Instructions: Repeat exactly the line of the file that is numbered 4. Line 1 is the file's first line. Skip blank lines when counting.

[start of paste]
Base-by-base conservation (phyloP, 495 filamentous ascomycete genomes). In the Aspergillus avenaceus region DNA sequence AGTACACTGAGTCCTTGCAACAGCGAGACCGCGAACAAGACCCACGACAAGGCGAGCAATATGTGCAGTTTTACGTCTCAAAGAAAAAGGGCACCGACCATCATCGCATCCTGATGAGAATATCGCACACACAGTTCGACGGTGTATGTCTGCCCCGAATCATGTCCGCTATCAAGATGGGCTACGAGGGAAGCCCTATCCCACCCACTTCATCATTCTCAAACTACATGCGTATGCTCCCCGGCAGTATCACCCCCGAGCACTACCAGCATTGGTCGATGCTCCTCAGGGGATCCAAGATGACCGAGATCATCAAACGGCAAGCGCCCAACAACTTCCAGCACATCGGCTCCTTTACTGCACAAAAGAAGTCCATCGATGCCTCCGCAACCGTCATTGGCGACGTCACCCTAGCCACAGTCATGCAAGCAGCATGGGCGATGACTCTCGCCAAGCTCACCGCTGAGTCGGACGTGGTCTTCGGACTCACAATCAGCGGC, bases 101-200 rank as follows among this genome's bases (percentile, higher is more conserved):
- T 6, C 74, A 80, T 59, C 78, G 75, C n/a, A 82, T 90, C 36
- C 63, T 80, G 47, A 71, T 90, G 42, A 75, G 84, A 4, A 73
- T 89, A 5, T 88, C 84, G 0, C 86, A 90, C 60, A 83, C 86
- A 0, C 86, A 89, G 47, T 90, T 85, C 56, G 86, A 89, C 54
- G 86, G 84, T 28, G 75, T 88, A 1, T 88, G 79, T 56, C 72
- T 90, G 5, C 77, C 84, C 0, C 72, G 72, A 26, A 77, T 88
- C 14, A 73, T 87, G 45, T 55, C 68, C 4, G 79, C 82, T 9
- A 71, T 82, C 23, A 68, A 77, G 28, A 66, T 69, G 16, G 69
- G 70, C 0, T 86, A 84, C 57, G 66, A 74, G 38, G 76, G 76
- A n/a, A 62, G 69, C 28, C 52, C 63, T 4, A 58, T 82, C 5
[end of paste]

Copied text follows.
- T 89, A 5, T 88, C 84, G 0, C 86, A 90, C 60, A 83, C 86